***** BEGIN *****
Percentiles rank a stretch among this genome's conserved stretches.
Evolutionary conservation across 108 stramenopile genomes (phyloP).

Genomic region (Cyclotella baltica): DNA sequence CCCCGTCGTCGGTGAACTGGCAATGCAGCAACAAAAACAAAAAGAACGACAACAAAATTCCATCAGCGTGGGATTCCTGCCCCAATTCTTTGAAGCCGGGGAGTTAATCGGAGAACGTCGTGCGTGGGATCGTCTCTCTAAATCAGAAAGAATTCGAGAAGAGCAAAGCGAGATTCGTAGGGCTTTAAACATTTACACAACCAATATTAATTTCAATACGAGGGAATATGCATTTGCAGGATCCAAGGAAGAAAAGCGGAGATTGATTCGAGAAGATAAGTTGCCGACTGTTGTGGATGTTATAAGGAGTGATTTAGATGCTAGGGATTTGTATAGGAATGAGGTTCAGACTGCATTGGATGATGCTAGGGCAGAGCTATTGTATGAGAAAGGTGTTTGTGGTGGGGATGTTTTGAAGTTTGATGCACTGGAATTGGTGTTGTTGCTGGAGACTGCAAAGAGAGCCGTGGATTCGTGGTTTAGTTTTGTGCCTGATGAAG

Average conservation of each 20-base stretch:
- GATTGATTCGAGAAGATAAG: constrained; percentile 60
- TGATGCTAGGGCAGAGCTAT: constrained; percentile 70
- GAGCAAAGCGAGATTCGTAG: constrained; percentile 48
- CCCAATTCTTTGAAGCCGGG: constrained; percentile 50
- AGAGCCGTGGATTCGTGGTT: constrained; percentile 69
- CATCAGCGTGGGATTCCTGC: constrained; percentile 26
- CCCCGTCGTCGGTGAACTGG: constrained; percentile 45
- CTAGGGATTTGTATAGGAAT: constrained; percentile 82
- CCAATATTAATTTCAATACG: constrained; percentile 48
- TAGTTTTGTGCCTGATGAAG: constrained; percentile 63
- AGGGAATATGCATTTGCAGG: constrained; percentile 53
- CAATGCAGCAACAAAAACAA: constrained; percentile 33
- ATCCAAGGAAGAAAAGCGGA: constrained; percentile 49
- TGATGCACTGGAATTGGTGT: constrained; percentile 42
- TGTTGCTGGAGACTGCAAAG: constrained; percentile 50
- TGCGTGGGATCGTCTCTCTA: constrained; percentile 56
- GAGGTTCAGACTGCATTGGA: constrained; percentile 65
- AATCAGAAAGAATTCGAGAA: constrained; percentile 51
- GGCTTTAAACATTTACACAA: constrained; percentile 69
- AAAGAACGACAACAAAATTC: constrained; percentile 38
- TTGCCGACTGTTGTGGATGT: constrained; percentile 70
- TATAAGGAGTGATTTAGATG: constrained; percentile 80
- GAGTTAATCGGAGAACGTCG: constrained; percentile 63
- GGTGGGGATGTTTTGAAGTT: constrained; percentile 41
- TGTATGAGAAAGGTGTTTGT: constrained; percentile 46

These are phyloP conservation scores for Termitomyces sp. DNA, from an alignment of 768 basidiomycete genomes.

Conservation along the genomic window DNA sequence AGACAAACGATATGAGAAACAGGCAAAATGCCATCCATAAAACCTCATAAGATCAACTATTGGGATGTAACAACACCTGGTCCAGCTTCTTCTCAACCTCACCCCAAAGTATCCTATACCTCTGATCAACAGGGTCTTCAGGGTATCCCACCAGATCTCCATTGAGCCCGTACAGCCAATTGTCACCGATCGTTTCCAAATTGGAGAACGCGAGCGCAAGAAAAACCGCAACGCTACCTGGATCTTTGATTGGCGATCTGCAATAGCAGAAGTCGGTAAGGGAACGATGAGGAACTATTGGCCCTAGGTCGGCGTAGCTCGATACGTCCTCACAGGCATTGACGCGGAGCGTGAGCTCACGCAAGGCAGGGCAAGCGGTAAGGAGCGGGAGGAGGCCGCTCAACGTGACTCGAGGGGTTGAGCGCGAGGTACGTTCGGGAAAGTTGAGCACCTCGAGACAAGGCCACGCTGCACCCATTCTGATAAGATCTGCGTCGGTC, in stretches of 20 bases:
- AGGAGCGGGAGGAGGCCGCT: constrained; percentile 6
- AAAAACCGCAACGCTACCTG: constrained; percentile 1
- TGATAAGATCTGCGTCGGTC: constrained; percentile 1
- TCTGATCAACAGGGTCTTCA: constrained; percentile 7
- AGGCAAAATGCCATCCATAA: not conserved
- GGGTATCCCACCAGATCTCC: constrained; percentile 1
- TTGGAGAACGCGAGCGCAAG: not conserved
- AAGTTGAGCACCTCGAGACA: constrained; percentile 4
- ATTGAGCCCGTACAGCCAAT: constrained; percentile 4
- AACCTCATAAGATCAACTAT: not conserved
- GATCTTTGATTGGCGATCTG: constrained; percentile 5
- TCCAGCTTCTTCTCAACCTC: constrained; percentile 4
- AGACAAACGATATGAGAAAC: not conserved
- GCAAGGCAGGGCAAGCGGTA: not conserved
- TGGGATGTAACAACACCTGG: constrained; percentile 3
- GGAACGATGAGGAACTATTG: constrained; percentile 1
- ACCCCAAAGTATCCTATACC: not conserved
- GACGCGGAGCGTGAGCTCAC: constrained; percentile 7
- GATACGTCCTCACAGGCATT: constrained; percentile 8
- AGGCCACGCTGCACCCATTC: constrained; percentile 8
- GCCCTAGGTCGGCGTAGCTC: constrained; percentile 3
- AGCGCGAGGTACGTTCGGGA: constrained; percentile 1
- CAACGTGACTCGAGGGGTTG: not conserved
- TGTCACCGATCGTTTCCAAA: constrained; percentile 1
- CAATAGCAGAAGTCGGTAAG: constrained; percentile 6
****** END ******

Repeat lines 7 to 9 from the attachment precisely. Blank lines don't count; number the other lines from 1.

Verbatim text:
- GAGCAAAGCGAGATTCGTAG: constrained; percentile 48
- CCCAATTCTTTGAAGCCGGG: constrained; percentile 50
- AGAGCCGTGGATTCGTGGTT: constrained; percentile 69